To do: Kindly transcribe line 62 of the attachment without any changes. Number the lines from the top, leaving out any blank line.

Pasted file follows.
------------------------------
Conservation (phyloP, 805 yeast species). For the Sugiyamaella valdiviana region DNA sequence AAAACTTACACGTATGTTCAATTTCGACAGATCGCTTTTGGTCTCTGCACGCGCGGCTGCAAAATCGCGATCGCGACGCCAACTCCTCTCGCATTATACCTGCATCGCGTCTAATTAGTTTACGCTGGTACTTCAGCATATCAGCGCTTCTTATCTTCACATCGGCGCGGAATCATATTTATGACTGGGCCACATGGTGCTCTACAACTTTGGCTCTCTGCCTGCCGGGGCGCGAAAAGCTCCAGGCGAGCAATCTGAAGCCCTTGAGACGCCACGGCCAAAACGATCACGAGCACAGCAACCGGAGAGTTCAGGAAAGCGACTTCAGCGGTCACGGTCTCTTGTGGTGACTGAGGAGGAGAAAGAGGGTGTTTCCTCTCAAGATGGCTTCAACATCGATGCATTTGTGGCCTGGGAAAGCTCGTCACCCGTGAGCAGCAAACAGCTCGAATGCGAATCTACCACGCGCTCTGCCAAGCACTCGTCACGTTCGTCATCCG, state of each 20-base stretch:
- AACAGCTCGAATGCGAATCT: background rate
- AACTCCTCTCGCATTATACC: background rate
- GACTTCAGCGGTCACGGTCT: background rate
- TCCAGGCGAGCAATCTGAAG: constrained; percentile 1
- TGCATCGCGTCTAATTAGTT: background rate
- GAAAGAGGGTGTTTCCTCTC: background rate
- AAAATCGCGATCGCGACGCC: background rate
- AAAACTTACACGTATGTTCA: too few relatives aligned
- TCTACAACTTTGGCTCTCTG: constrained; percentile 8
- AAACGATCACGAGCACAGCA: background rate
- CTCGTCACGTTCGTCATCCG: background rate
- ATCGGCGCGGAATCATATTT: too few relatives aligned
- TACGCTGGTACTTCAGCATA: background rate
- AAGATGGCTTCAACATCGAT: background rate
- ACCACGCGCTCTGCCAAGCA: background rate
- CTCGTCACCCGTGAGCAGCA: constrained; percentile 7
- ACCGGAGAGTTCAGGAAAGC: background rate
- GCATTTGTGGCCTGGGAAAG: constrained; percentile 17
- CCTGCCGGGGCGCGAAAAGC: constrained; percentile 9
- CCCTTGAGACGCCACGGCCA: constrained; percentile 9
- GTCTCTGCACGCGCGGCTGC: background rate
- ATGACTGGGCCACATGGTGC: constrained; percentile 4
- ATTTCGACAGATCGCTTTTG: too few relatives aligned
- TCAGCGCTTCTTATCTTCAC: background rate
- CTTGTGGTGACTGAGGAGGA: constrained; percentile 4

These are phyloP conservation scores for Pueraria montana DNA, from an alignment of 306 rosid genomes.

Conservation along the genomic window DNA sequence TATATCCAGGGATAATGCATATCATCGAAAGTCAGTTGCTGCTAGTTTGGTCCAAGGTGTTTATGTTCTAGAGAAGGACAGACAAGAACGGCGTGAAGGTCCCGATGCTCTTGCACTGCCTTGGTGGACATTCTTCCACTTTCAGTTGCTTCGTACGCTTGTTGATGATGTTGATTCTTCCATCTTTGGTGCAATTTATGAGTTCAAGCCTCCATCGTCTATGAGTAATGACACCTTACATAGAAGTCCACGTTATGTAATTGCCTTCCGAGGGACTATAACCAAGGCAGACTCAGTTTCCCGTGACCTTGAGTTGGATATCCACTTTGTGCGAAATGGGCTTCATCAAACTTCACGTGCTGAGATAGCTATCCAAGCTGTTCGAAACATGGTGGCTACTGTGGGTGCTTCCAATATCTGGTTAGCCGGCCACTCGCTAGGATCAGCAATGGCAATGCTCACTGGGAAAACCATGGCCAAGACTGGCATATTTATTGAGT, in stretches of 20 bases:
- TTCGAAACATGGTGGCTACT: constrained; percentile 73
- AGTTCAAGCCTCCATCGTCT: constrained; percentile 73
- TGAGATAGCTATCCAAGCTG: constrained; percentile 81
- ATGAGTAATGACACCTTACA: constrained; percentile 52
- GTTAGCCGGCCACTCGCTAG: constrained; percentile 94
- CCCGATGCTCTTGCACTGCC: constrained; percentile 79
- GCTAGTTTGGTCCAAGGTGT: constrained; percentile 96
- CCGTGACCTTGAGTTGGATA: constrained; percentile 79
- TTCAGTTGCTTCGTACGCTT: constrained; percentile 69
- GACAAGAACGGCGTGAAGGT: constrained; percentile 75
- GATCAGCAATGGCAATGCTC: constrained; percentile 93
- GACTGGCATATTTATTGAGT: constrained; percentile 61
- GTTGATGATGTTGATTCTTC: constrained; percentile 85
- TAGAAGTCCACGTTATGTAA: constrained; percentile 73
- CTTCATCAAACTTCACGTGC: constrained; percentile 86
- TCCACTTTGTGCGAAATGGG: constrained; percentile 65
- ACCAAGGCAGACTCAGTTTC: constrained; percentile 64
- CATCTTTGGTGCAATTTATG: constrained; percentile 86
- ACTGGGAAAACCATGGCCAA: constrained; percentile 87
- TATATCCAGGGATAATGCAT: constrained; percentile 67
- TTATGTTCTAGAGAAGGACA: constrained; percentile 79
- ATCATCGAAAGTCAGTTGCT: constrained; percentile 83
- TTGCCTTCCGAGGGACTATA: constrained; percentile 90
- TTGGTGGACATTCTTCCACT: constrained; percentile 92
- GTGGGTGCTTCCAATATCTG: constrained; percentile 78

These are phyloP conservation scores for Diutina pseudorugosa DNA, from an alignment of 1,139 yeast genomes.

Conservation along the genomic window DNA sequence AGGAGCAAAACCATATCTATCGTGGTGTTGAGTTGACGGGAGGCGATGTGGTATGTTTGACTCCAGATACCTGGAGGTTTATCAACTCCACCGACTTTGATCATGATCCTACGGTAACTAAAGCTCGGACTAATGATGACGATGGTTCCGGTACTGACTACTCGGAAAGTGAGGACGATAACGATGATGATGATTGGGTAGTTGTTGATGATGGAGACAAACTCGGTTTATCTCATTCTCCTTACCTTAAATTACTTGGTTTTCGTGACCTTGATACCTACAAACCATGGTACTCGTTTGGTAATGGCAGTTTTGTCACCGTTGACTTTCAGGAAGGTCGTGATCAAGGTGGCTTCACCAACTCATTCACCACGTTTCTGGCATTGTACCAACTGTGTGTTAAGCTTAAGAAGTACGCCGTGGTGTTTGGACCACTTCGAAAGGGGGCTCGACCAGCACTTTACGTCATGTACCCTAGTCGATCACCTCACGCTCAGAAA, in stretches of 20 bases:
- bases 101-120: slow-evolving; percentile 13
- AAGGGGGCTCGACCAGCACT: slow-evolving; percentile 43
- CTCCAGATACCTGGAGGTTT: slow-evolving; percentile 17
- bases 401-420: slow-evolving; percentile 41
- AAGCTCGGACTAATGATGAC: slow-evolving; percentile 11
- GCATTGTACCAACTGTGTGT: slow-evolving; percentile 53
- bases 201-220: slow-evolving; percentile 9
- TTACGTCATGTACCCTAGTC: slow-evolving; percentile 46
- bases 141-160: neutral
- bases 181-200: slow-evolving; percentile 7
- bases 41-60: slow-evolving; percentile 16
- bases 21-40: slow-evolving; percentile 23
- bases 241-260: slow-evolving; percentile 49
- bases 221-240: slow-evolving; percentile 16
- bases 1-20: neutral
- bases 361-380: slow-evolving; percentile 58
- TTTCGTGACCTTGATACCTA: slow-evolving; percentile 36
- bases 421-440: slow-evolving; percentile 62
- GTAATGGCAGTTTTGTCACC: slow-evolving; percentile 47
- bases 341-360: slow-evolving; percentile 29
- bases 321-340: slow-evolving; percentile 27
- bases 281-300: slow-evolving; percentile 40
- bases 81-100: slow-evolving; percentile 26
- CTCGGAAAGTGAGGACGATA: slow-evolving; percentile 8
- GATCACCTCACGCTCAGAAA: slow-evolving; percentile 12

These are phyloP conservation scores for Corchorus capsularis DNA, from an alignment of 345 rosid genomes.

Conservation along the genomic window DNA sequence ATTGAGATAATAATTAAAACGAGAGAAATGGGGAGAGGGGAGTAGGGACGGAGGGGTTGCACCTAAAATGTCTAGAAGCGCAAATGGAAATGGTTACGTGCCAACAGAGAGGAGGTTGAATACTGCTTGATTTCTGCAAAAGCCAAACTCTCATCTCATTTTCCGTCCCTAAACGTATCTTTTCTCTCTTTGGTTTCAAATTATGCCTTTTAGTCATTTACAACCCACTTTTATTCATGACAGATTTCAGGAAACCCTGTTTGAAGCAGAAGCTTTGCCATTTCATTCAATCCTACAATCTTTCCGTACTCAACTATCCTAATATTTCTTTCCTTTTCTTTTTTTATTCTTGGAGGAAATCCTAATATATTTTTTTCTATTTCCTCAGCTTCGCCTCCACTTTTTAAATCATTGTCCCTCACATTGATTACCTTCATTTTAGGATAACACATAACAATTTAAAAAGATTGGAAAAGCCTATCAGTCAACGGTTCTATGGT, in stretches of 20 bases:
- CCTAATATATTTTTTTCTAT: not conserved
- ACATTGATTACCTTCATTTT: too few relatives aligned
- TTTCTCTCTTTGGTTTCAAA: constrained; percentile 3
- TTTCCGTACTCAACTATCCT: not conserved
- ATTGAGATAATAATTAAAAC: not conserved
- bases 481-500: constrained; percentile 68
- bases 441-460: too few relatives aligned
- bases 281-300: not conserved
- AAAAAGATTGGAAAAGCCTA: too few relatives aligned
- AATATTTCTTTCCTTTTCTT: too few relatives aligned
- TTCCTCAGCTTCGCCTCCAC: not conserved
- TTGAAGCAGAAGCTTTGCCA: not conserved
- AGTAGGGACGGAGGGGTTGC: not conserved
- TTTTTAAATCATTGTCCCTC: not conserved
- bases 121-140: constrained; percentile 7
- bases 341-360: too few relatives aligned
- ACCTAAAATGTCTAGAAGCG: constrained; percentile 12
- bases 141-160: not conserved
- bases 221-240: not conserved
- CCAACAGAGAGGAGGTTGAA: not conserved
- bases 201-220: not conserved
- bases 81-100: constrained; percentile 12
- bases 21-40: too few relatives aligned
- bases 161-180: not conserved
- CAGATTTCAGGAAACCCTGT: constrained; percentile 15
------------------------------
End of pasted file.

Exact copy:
- bases 201-220: slow-evolving; percentile 9